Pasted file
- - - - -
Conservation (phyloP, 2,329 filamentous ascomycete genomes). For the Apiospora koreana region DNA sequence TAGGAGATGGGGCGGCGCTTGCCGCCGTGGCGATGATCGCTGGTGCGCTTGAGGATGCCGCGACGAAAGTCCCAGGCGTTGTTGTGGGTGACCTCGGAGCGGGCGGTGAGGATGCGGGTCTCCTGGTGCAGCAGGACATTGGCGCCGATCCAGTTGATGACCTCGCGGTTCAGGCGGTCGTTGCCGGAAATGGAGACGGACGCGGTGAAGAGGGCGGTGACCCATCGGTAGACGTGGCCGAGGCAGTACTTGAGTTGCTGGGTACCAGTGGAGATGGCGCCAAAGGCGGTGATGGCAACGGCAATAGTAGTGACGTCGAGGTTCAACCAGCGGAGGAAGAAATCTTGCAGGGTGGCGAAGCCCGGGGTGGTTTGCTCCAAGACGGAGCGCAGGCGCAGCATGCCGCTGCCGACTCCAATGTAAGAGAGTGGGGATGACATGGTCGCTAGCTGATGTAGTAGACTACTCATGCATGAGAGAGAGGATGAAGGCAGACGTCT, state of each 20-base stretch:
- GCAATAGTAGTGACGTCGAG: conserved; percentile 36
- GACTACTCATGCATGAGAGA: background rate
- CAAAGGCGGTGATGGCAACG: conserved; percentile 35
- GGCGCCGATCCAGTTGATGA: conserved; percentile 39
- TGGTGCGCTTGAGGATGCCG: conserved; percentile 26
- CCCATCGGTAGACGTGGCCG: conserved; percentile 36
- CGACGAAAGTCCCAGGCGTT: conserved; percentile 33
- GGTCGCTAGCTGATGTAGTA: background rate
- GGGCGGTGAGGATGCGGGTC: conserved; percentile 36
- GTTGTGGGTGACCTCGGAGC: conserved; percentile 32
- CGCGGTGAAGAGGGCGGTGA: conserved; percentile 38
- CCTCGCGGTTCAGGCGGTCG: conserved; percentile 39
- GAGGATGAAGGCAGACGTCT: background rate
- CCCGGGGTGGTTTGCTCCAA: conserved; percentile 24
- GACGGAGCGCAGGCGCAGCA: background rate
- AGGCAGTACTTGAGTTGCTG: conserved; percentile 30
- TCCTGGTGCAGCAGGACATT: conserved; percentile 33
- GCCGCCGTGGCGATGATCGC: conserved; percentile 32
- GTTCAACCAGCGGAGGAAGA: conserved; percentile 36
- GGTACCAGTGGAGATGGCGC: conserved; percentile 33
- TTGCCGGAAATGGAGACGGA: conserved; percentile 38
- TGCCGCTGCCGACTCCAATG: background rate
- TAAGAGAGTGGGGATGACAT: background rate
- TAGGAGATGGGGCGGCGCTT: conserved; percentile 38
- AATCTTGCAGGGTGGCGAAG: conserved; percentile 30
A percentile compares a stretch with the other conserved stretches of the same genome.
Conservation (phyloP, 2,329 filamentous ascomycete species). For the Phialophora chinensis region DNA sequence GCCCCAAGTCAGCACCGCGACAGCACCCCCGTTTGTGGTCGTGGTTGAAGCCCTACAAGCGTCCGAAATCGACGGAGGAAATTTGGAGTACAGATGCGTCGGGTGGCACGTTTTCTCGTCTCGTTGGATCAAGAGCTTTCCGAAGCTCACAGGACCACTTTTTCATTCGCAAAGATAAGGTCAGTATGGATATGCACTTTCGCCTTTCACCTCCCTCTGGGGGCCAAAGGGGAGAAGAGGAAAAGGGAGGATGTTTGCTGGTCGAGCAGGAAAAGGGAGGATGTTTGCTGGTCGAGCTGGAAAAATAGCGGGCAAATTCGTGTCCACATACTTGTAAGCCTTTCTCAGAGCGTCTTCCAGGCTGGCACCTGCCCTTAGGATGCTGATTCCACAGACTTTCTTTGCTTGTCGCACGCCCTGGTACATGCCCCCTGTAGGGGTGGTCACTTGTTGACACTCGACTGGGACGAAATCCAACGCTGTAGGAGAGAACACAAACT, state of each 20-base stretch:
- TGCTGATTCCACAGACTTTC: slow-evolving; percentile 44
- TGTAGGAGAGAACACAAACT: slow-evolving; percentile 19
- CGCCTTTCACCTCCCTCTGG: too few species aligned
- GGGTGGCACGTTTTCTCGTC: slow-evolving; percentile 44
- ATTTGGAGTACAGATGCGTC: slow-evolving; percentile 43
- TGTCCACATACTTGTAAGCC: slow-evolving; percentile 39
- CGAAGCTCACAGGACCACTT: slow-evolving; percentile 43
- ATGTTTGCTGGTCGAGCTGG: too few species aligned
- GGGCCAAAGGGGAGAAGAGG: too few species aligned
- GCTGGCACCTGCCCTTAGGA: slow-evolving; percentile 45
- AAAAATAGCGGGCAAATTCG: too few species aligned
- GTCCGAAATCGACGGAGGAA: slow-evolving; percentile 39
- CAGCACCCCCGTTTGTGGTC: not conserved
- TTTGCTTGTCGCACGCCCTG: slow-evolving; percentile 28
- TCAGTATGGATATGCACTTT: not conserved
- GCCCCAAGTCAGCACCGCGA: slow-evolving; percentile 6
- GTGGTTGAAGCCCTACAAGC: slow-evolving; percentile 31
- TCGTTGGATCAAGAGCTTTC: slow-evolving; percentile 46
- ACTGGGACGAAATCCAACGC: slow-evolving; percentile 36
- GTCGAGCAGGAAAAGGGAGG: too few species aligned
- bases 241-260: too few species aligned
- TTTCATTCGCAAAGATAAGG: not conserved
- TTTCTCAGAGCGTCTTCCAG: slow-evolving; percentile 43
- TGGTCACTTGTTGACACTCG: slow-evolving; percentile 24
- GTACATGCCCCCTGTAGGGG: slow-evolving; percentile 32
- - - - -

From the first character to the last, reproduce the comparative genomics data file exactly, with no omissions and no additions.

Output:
Conservation (phyloP, 2,329 filamentous ascomycete genomes). For the Apiospora koreana region DNA sequence TAGGAGATGGGGCGGCGCTTGCCGCCGTGGCGATGATCGCTGGTGCGCTTGAGGATGCCGCGACGAAAGTCCCAGGCGTTGTTGTGGGTGACCTCGGAGCGGGCGGTGAGGATGCGGGTCTCCTGGTGCAGCAGGACATTGGCGCCGATCCAGTTGATGACCTCGCGGTTCAGGCGGTCGTTGCCGGAAATGGAGACGGACGCGGTGAAGAGGGCGGTGACCCATCGGTAGACGTGGCCGAGGCAGTACTTGAGTTGCTGGGTACCAGTGGAGATGGCGCCAAAGGCGGTGATGGCAACGGCAATAGTAGTGACGTCGAGGTTCAACCAGCGGAGGAAGAAATCTTGCAGGGTGGCGAAGCCCGGGGTGGTTTGCTCCAAGACGGAGCGCAGGCGCAGCATGCCGCTGCCGACTCCAATGTAAGAGAGTGGGGATGACATGGTCGCTAGCTGATGTAGTAGACTACTCATGCATGAGAGAGAGGATGAAGGCAGACGTCT, state of each 20-base stretch:
- GCAATAGTAGTGACGTCGAG: conserved; percentile 36
- GACTACTCATGCATGAGAGA: background rate
- CAAAGGCGGTGATGGCAACG: conserved; percentile 35
- GGCGCCGATCCAGTTGATGA: conserved; percentile 39
- TGGTGCGCTTGAGGATGCCG: conserved; percentile 26
- CCCATCGGTAGACGTGGCCG: conserved; percentile 36
- CGACGAAAGTCCCAGGCGTT: conserved; percentile 33
- GGTCGCTAGCTGATGTAGTA: background rate
- GGGCGGTGAGGATGCGGGTC: conserved; percentile 36
- GTTGTGGGTGACCTCGGAGC: conserved; percentile 32
- CGCGGTGAAGAGGGCGGTGA: conserved; percentile 38
- CCTCGCGGTTCAGGCGGTCG: conserved; percentile 39
- GAGGATGAAGGCAGACGTCT: background rate
- CCCGGGGTGGTTTGCTCCAA: conserved; percentile 24
- GACGGAGCGCAGGCGCAGCA: background rate
- AGGCAGTACTTGAGTTGCTG: conserved; percentile 30
- TCCTGGTGCAGCAGGACATT: conserved; percentile 33
- GCCGCCGTGGCGATGATCGC: conserved; percentile 32
- GTTCAACCAGCGGAGGAAGA: conserved; percentile 36
- GGTACCAGTGGAGATGGCGC: conserved; percentile 33
- TTGCCGGAAATGGAGACGGA: conserved; percentile 38
- TGCCGCTGCCGACTCCAATG: background rate
- TAAGAGAGTGGGGATGACAT: background rate
- TAGGAGATGGGGCGGCGCTT: conserved; percentile 38
- AATCTTGCAGGGTGGCGAAG: conserved; percentile 30
A percentile compares a stretch with the other conserved stretches of the same genome.
Conservation (phyloP, 2,329 filamentous ascomycete species). For the Phialophora chinensis region DNA sequence GCCCCAAGTCAGCACCGCGACAGCACCCCCGTTTGTGGTCGTGGTTGAAGCCCTACAAGCGTCCGAAATCGACGGAGGAAATTTGGAGTACAGATGCGTCGGGTGGCACGTTTTCTCGTCTCGTTGGATCAAGAGCTTTCCGAAGCTCACAGGACCACTTTTTCATTCGCAAAGATAAGGTCAGTATGGATATGCACTTTCGCCTTTCACCTCCCTCTGGGGGCCAAAGGGGAGAAGAGGAAAAGGGAGGATGTTTGCTGGTCGAGCAGGAAAAGGGAGGATGTTTGCTGGTCGAGCTGGAAAAATAGCGGGCAAATTCGTGTCCACATACTTGTAAGCCTTTCTCAGAGCGTCTTCCAGGCTGGCACCTGCCCTTAGGATGCTGATTCCACAGACTTTCTTTGCTTGTCGCACGCCCTGGTACATGCCCCCTGTAGGGGTGGTCACTTGTTGACACTCGACTGGGACGAAATCCAACGCTGTAGGAGAGAACACAAACT, state of each 20-base stretch:
- TGCTGATTCCACAGACTTTC: slow-evolving; percentile 44
- TGTAGGAGAGAACACAAACT: slow-evolving; percentile 19
- CGCCTTTCACCTCCCTCTGG: too few species aligned
- GGGTGGCACGTTTTCTCGTC: slow-evolving; percentile 44
- ATTTGGAGTACAGATGCGTC: slow-evolving; percentile 43
- TGTCCACATACTTGTAAGCC: slow-evolving; percentile 39
- CGAAGCTCACAGGACCACTT: slow-evolving; percentile 43
- ATGTTTGCTGGTCGAGCTGG: too few species aligned
- GGGCCAAAGGGGAGAAGAGG: too few species aligned
- GCTGGCACCTGCCCTTAGGA: slow-evolving; percentile 45
- AAAAATAGCGGGCAAATTCG: too few species aligned
- GTCCGAAATCGACGGAGGAA: slow-evolving; percentile 39
- CAGCACCCCCGTTTGTGGTC: not conserved
- TTTGCTTGTCGCACGCCCTG: slow-evolving; percentile 28
- TCAGTATGGATATGCACTTT: not conserved
- GCCCCAAGTCAGCACCGCGA: slow-evolving; percentile 6
- GTGGTTGAAGCCCTACAAGC: slow-evolving; percentile 31
- TCGTTGGATCAAGAGCTTTC: slow-evolving; percentile 46
- ACTGGGACGAAATCCAACGC: slow-evolving; percentile 36
- GTCGAGCAGGAAAAGGGAGG: too few species aligned
- bases 241-260: too few species aligned
- TTTCATTCGCAAAGATAAGG: not conserved
- TTTCTCAGAGCGTCTTCCAG: slow-evolving; percentile 43
- TGGTCACTTGTTGACACTCG: slow-evolving; percentile 24
- GTACATGCCCCCTGTAGGGG: slow-evolving; percentile 32